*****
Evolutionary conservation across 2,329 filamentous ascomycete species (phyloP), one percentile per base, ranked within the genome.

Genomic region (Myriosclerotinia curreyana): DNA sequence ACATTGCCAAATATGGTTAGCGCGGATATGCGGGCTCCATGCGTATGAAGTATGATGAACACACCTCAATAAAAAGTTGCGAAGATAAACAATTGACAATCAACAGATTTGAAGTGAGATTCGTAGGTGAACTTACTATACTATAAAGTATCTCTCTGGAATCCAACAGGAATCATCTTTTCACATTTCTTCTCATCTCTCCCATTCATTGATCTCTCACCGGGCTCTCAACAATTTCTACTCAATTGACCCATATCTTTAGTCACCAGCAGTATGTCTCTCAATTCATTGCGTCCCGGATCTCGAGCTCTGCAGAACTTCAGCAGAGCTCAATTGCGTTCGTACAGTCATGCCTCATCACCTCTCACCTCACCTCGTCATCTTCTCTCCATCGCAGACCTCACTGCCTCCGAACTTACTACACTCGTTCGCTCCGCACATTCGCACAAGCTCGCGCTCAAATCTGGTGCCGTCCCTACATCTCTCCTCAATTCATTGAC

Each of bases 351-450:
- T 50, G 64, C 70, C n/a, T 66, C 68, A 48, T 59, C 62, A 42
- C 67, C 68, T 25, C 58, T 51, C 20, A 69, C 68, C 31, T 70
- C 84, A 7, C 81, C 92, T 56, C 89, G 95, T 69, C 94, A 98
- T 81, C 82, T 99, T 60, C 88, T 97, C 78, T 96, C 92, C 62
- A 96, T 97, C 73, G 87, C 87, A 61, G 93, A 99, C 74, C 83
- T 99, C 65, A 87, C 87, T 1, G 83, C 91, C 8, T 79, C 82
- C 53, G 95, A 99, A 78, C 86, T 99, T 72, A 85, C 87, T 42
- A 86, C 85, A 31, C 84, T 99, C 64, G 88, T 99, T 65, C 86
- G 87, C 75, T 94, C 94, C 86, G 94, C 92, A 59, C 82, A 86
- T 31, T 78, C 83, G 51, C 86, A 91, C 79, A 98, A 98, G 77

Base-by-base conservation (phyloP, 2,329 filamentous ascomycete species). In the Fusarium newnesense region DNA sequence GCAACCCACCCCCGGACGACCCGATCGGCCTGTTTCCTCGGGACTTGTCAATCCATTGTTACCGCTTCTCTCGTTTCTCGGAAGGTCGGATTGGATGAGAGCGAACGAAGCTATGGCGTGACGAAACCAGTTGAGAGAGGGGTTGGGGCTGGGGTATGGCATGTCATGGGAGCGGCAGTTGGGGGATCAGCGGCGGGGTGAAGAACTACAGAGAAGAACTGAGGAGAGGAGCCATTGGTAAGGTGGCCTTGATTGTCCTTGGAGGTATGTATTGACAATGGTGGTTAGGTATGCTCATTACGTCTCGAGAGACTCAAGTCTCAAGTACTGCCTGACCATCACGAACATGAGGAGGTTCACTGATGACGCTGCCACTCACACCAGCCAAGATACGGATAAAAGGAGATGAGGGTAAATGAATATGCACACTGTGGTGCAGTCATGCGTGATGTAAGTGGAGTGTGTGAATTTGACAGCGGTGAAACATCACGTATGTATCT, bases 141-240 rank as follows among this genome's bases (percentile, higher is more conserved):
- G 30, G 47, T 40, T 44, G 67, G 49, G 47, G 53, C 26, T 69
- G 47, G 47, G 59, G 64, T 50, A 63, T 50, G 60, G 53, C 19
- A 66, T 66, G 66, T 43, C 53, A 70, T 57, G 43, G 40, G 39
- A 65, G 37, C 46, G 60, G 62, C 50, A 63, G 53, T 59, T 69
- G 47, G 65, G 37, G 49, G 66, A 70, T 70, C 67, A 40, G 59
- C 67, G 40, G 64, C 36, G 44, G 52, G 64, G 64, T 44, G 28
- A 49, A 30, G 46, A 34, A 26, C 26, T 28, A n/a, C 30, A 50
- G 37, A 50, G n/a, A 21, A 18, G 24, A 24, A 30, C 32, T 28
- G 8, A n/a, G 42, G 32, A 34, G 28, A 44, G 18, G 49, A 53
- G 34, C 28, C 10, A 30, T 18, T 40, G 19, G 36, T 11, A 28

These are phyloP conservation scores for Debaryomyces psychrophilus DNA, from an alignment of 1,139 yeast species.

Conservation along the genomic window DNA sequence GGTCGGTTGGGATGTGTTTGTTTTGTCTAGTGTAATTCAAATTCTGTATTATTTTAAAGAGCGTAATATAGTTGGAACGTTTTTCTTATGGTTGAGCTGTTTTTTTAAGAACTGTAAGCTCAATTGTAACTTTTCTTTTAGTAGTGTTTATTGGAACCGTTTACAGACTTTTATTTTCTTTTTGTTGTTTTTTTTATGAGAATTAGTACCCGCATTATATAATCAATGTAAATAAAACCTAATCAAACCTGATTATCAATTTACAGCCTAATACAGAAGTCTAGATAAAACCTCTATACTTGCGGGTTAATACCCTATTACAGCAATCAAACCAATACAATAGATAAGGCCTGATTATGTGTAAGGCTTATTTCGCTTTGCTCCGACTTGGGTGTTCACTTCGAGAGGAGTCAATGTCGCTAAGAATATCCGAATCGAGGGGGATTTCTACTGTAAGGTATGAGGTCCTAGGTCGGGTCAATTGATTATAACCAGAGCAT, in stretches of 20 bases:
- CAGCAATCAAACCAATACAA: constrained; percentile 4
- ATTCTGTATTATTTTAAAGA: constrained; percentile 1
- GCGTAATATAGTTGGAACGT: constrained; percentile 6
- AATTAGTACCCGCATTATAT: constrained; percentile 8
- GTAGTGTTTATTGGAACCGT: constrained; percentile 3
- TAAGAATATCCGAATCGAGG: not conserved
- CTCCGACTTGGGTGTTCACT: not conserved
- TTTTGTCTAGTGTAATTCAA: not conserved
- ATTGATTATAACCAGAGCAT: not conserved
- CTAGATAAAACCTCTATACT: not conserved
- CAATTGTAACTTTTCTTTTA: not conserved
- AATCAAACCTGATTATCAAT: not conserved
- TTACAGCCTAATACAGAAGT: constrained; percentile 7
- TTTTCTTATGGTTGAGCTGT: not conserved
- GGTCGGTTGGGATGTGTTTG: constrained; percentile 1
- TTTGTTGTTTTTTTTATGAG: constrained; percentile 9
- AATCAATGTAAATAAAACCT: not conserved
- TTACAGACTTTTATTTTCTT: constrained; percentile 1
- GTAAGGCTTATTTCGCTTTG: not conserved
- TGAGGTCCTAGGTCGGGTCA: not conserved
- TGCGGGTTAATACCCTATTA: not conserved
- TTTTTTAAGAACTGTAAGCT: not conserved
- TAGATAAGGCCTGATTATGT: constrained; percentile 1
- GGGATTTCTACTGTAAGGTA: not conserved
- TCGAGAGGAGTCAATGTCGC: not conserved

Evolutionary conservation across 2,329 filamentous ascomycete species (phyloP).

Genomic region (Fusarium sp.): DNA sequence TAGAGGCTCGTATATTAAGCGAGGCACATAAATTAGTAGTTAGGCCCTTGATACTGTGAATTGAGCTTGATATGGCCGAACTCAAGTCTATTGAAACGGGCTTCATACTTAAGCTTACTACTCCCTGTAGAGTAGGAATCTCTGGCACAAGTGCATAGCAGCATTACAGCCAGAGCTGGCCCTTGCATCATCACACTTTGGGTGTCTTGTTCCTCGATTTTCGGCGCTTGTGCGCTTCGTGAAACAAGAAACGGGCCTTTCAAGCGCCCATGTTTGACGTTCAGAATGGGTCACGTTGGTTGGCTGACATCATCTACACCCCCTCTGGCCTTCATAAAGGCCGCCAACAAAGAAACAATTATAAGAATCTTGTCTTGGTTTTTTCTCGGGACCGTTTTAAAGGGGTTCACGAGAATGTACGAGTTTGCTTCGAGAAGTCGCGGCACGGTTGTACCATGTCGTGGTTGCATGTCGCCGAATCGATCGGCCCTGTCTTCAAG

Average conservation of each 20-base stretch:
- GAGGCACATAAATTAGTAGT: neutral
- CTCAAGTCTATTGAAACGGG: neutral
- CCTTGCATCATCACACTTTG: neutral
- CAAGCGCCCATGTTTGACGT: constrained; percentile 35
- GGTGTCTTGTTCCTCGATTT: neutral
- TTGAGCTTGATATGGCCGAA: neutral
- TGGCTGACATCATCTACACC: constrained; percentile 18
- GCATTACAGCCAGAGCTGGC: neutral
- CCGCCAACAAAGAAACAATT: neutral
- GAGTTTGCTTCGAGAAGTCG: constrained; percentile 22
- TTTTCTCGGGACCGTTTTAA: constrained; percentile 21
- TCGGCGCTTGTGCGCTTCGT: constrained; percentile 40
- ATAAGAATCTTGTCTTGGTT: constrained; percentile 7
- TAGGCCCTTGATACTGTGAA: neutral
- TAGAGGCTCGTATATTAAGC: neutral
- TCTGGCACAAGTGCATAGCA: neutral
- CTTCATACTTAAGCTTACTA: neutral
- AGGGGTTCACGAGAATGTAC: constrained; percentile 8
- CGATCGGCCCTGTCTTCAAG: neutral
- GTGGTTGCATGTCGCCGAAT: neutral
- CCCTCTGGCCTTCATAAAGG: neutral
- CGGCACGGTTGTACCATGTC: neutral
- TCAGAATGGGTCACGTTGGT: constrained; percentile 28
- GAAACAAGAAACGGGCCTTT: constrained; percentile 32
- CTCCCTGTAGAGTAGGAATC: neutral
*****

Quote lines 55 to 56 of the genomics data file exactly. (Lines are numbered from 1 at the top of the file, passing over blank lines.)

- GAGGCACATAAATTAGTAGT: neutral
- CTCAAGTCTATTGAAACGGG: neutral